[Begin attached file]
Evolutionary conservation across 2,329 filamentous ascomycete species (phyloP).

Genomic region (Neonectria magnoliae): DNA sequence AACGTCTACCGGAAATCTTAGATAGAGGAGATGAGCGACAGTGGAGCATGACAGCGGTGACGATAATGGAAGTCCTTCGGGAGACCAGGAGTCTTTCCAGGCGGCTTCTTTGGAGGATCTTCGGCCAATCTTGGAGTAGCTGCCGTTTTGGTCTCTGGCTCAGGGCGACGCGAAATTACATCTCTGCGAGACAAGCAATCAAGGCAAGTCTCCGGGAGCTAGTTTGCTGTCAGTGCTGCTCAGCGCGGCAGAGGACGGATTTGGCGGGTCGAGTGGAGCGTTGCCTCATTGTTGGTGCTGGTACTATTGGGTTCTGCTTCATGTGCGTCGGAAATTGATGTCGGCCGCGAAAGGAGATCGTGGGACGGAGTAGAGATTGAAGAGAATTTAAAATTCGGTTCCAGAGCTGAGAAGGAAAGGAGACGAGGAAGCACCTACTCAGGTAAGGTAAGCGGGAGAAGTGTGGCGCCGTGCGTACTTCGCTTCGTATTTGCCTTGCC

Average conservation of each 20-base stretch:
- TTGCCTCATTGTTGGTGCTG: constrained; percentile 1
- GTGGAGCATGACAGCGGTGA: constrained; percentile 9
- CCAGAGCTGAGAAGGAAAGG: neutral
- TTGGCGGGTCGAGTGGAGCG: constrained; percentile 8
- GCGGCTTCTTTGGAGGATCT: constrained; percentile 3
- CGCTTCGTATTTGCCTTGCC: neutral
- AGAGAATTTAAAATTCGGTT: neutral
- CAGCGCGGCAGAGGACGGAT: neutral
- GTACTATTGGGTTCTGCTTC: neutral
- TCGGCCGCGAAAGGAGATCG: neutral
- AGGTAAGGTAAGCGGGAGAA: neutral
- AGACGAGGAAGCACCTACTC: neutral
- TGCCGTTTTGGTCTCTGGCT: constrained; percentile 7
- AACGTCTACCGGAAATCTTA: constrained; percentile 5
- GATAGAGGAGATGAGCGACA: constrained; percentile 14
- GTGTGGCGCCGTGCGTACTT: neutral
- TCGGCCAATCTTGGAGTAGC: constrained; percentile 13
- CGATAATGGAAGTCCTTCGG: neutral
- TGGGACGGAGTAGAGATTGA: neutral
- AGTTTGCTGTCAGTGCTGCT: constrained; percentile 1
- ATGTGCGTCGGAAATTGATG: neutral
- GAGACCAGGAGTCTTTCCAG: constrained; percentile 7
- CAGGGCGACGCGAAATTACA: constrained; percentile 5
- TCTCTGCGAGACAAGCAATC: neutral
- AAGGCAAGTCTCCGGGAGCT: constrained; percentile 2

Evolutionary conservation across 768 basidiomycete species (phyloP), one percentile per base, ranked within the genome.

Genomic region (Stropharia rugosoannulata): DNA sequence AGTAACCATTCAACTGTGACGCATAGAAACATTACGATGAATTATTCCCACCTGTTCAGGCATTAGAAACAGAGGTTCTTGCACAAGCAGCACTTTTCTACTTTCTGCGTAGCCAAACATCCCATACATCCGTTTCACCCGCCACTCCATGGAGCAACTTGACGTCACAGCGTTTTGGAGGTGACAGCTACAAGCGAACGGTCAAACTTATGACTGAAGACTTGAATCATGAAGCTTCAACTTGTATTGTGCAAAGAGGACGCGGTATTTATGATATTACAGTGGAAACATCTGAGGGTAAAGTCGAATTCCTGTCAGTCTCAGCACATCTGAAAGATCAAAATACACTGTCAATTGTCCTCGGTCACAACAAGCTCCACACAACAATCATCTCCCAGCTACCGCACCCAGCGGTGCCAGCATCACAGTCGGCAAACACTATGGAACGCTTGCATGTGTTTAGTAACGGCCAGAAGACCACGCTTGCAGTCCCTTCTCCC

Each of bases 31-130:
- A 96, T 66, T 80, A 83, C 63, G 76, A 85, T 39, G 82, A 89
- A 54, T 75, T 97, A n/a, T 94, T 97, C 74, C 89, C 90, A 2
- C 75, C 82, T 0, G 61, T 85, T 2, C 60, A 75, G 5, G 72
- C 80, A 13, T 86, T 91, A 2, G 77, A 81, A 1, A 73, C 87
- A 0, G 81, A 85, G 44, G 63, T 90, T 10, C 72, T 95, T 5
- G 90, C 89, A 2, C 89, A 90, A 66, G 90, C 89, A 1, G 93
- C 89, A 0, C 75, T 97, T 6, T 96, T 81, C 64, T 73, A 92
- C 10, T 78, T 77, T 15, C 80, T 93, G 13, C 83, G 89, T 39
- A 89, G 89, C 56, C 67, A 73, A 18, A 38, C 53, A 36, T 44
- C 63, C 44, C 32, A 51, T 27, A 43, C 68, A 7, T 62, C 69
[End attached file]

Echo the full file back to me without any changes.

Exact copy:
Evolutionary conservation across 2,329 filamentous ascomycete species (phyloP).

Genomic region (Neonectria magnoliae): DNA sequence AACGTCTACCGGAAATCTTAGATAGAGGAGATGAGCGACAGTGGAGCATGACAGCGGTGACGATAATGGAAGTCCTTCGGGAGACCAGGAGTCTTTCCAGGCGGCTTCTTTGGAGGATCTTCGGCCAATCTTGGAGTAGCTGCCGTTTTGGTCTCTGGCTCAGGGCGACGCGAAATTACATCTCTGCGAGACAAGCAATCAAGGCAAGTCTCCGGGAGCTAGTTTGCTGTCAGTGCTGCTCAGCGCGGCAGAGGACGGATTTGGCGGGTCGAGTGGAGCGTTGCCTCATTGTTGGTGCTGGTACTATTGGGTTCTGCTTCATGTGCGTCGGAAATTGATGTCGGCCGCGAAAGGAGATCGTGGGACGGAGTAGAGATTGAAGAGAATTTAAAATTCGGTTCCAGAGCTGAGAAGGAAAGGAGACGAGGAAGCACCTACTCAGGTAAGGTAAGCGGGAGAAGTGTGGCGCCGTGCGTACTTCGCTTCGTATTTGCCTTGCC

Average conservation of each 20-base stretch:
- TTGCCTCATTGTTGGTGCTG: constrained; percentile 1
- GTGGAGCATGACAGCGGTGA: constrained; percentile 9
- CCAGAGCTGAGAAGGAAAGG: neutral
- TTGGCGGGTCGAGTGGAGCG: constrained; percentile 8
- GCGGCTTCTTTGGAGGATCT: constrained; percentile 3
- CGCTTCGTATTTGCCTTGCC: neutral
- AGAGAATTTAAAATTCGGTT: neutral
- CAGCGCGGCAGAGGACGGAT: neutral
- GTACTATTGGGTTCTGCTTC: neutral
- TCGGCCGCGAAAGGAGATCG: neutral
- AGGTAAGGTAAGCGGGAGAA: neutral
- AGACGAGGAAGCACCTACTC: neutral
- TGCCGTTTTGGTCTCTGGCT: constrained; percentile 7
- AACGTCTACCGGAAATCTTA: constrained; percentile 5
- GATAGAGGAGATGAGCGACA: constrained; percentile 14
- GTGTGGCGCCGTGCGTACTT: neutral
- TCGGCCAATCTTGGAGTAGC: constrained; percentile 13
- CGATAATGGAAGTCCTTCGG: neutral
- TGGGACGGAGTAGAGATTGA: neutral
- AGTTTGCTGTCAGTGCTGCT: constrained; percentile 1
- ATGTGCGTCGGAAATTGATG: neutral
- GAGACCAGGAGTCTTTCCAG: constrained; percentile 7
- CAGGGCGACGCGAAATTACA: constrained; percentile 5
- TCTCTGCGAGACAAGCAATC: neutral
- AAGGCAAGTCTCCGGGAGCT: constrained; percentile 2

Evolutionary conservation across 768 basidiomycete species (phyloP), one percentile per base, ranked within the genome.

Genomic region (Stropharia rugosoannulata): DNA sequence AGTAACCATTCAACTGTGACGCATAGAAACATTACGATGAATTATTCCCACCTGTTCAGGCATTAGAAACAGAGGTTCTTGCACAAGCAGCACTTTTCTACTTTCTGCGTAGCCAAACATCCCATACATCCGTTTCACCCGCCACTCCATGGAGCAACTTGACGTCACAGCGTTTTGGAGGTGACAGCTACAAGCGAACGGTCAAACTTATGACTGAAGACTTGAATCATGAAGCTTCAACTTGTATTGTGCAAAGAGGACGCGGTATTTATGATATTACAGTGGAAACATCTGAGGGTAAAGTCGAATTCCTGTCAGTCTCAGCACATCTGAAAGATCAAAATACACTGTCAATTGTCCTCGGTCACAACAAGCTCCACACAACAATCATCTCCCAGCTACCGCACCCAGCGGTGCCAGCATCACAGTCGGCAAACACTATGGAACGCTTGCATGTGTTTAGTAACGGCCAGAAGACCACGCTTGCAGTCCCTTCTCCC

Each of bases 31-130:
- A 96, T 66, T 80, A 83, C 63, G 76, A 85, T 39, G 82, A 89
- A 54, T 75, T 97, A n/a, T 94, T 97, C 74, C 89, C 90, A 2
- C 75, C 82, T 0, G 61, T 85, T 2, C 60, A 75, G 5, G 72
- C 80, A 13, T 86, T 91, A 2, G 77, A 81, A 1, A 73, C 87
- A 0, G 81, A 85, G 44, G 63, T 90, T 10, C 72, T 95, T 5
- G 90, C 89, A 2, C 89, A 90, A 66, G 90, C 89, A 1, G 93
- C 89, A 0, C 75, T 97, T 6, T 96, T 81, C 64, T 73, A 92
- C 10, T 78, T 77, T 15, C 80, T 93, G 13, C 83, G 89, T 39
- A 89, G 89, C 56, C 67, A 73, A 18, A 38, C 53, A 36, T 44
- C 63, C 44, C 32, A 51, T 27, A 43, C 68, A 7, T 62, C 69